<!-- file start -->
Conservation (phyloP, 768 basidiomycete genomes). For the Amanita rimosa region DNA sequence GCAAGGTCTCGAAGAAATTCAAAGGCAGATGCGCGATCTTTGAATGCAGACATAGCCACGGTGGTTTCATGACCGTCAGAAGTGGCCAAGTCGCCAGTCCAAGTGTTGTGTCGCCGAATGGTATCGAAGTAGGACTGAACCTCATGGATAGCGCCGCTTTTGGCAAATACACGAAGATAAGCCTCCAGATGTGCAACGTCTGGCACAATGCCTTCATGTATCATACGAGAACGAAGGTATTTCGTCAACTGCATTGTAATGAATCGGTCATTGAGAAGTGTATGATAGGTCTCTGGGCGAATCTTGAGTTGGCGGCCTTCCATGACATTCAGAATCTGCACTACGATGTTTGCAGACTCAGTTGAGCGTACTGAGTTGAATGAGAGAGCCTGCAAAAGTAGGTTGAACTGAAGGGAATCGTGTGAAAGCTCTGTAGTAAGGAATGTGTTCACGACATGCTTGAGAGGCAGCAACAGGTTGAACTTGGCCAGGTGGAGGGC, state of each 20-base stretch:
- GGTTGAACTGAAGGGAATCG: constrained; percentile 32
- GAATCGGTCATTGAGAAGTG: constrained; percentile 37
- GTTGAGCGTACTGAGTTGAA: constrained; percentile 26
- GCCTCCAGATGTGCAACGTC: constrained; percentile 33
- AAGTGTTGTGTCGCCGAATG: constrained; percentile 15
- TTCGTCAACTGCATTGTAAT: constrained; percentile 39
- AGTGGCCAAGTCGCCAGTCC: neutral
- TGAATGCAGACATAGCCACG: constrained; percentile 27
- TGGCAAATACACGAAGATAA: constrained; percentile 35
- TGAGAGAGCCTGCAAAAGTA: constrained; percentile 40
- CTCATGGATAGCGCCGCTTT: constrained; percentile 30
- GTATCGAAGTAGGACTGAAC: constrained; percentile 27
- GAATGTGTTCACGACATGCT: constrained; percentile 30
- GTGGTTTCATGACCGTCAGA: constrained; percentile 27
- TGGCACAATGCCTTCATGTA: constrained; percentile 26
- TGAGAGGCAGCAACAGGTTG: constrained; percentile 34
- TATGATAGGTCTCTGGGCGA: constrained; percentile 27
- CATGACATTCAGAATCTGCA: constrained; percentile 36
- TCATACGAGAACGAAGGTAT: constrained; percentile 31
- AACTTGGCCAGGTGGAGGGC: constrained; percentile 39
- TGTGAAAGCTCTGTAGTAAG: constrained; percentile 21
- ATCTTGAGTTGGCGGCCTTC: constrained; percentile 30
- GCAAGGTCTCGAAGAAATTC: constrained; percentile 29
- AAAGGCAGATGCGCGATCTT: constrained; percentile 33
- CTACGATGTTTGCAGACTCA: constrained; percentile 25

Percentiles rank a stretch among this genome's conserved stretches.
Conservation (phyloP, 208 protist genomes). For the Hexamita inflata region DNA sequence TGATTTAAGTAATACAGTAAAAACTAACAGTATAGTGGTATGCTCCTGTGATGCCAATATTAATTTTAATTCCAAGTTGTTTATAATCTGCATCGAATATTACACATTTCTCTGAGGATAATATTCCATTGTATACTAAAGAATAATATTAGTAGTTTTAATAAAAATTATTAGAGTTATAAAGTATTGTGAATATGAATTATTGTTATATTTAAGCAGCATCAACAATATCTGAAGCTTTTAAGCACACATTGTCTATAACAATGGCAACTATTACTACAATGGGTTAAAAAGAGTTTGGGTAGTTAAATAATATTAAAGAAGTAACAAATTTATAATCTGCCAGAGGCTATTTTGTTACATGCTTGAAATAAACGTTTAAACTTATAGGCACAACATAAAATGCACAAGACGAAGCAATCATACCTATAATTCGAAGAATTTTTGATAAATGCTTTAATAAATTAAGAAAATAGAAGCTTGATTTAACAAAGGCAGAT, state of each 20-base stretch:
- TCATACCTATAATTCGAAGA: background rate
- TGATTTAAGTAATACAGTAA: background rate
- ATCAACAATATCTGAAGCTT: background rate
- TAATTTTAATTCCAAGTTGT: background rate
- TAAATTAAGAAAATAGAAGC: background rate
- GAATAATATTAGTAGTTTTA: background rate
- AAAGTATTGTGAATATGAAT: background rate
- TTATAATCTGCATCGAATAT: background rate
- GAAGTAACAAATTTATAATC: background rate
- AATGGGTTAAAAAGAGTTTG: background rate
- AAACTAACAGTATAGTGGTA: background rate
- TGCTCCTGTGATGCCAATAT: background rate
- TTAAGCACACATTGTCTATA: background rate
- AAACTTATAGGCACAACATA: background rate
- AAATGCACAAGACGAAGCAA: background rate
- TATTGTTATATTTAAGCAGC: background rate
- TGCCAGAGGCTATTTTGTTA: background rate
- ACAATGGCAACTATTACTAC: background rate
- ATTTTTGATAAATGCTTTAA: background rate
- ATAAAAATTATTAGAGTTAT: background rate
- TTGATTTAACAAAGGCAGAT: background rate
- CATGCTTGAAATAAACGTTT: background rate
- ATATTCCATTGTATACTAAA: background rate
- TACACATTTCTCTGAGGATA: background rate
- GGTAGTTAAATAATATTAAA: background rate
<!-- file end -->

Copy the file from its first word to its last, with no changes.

Conservation (phyloP, 768 basidiomycete genomes). For the Amanita rimosa region DNA sequence GCAAGGTCTCGAAGAAATTCAAAGGCAGATGCGCGATCTTTGAATGCAGACATAGCCACGGTGGTTTCATGACCGTCAGAAGTGGCCAAGTCGCCAGTCCAAGTGTTGTGTCGCCGAATGGTATCGAAGTAGGACTGAACCTCATGGATAGCGCCGCTTTTGGCAAATACACGAAGATAAGCCTCCAGATGTGCAACGTCTGGCACAATGCCTTCATGTATCATACGAGAACGAAGGTATTTCGTCAACTGCATTGTAATGAATCGGTCATTGAGAAGTGTATGATAGGTCTCTGGGCGAATCTTGAGTTGGCGGCCTTCCATGACATTCAGAATCTGCACTACGATGTTTGCAGACTCAGTTGAGCGTACTGAGTTGAATGAGAGAGCCTGCAAAAGTAGGTTGAACTGAAGGGAATCGTGTGAAAGCTCTGTAGTAAGGAATGTGTTCACGACATGCTTGAGAGGCAGCAACAGGTTGAACTTGGCCAGGTGGAGGGC, state of each 20-base stretch:
- GGTTGAACTGAAGGGAATCG: constrained; percentile 32
- GAATCGGTCATTGAGAAGTG: constrained; percentile 37
- GTTGAGCGTACTGAGTTGAA: constrained; percentile 26
- GCCTCCAGATGTGCAACGTC: constrained; percentile 33
- AAGTGTTGTGTCGCCGAATG: constrained; percentile 15
- TTCGTCAACTGCATTGTAAT: constrained; percentile 39
- AGTGGCCAAGTCGCCAGTCC: neutral
- TGAATGCAGACATAGCCACG: constrained; percentile 27
- TGGCAAATACACGAAGATAA: constrained; percentile 35
- TGAGAGAGCCTGCAAAAGTA: constrained; percentile 40
- CTCATGGATAGCGCCGCTTT: constrained; percentile 30
- GTATCGAAGTAGGACTGAAC: constrained; percentile 27
- GAATGTGTTCACGACATGCT: constrained; percentile 30
- GTGGTTTCATGACCGTCAGA: constrained; percentile 27
- TGGCACAATGCCTTCATGTA: constrained; percentile 26
- TGAGAGGCAGCAACAGGTTG: constrained; percentile 34
- TATGATAGGTCTCTGGGCGA: constrained; percentile 27
- CATGACATTCAGAATCTGCA: constrained; percentile 36
- TCATACGAGAACGAAGGTAT: constrained; percentile 31
- AACTTGGCCAGGTGGAGGGC: constrained; percentile 39
- TGTGAAAGCTCTGTAGTAAG: constrained; percentile 21
- ATCTTGAGTTGGCGGCCTTC: constrained; percentile 30
- GCAAGGTCTCGAAGAAATTC: constrained; percentile 29
- AAAGGCAGATGCGCGATCTT: constrained; percentile 33
- CTACGATGTTTGCAGACTCA: constrained; percentile 25

Percentiles rank a stretch among this genome's conserved stretches.
Conservation (phyloP, 208 protist genomes). For the Hexamita inflata region DNA sequence TGATTTAAGTAATACAGTAAAAACTAACAGTATAGTGGTATGCTCCTGTGATGCCAATATTAATTTTAATTCCAAGTTGTTTATAATCTGCATCGAATATTACACATTTCTCTGAGGATAATATTCCATTGTATACTAAAGAATAATATTAGTAGTTTTAATAAAAATTATTAGAGTTATAAAGTATTGTGAATATGAATTATTGTTATATTTAAGCAGCATCAACAATATCTGAAGCTTTTAAGCACACATTGTCTATAACAATGGCAACTATTACTACAATGGGTTAAAAAGAGTTTGGGTAGTTAAATAATATTAAAGAAGTAACAAATTTATAATCTGCCAGAGGCTATTTTGTTACATGCTTGAAATAAACGTTTAAACTTATAGGCACAACATAAAATGCACAAGACGAAGCAATCATACCTATAATTCGAAGAATTTTTGATAAATGCTTTAATAAATTAAGAAAATAGAAGCTTGATTTAACAAAGGCAGAT, state of each 20-base stretch:
- TCATACCTATAATTCGAAGA: background rate
- TGATTTAAGTAATACAGTAA: background rate
- ATCAACAATATCTGAAGCTT: background rate
- TAATTTTAATTCCAAGTTGT: background rate
- TAAATTAAGAAAATAGAAGC: background rate
- GAATAATATTAGTAGTTTTA: background rate
- AAAGTATTGTGAATATGAAT: background rate
- TTATAATCTGCATCGAATAT: background rate
- GAAGTAACAAATTTATAATC: background rate
- AATGGGTTAAAAAGAGTTTG: background rate
- AAACTAACAGTATAGTGGTA: background rate
- TGCTCCTGTGATGCCAATAT: background rate
- TTAAGCACACATTGTCTATA: background rate
- AAACTTATAGGCACAACATA: background rate
- AAATGCACAAGACGAAGCAA: background rate
- TATTGTTATATTTAAGCAGC: background rate
- TGCCAGAGGCTATTTTGTTA: background rate
- ACAATGGCAACTATTACTAC: background rate
- ATTTTTGATAAATGCTTTAA: background rate
- ATAAAAATTATTAGAGTTAT: background rate
- TTGATTTAACAAAGGCAGAT: background rate
- CATGCTTGAAATAAACGTTT: background rate
- ATATTCCATTGTATACTAAA: background rate
- TACACATTTCTCTGAGGATA: background rate
- GGTAGTTAAATAATATTAAA: background rate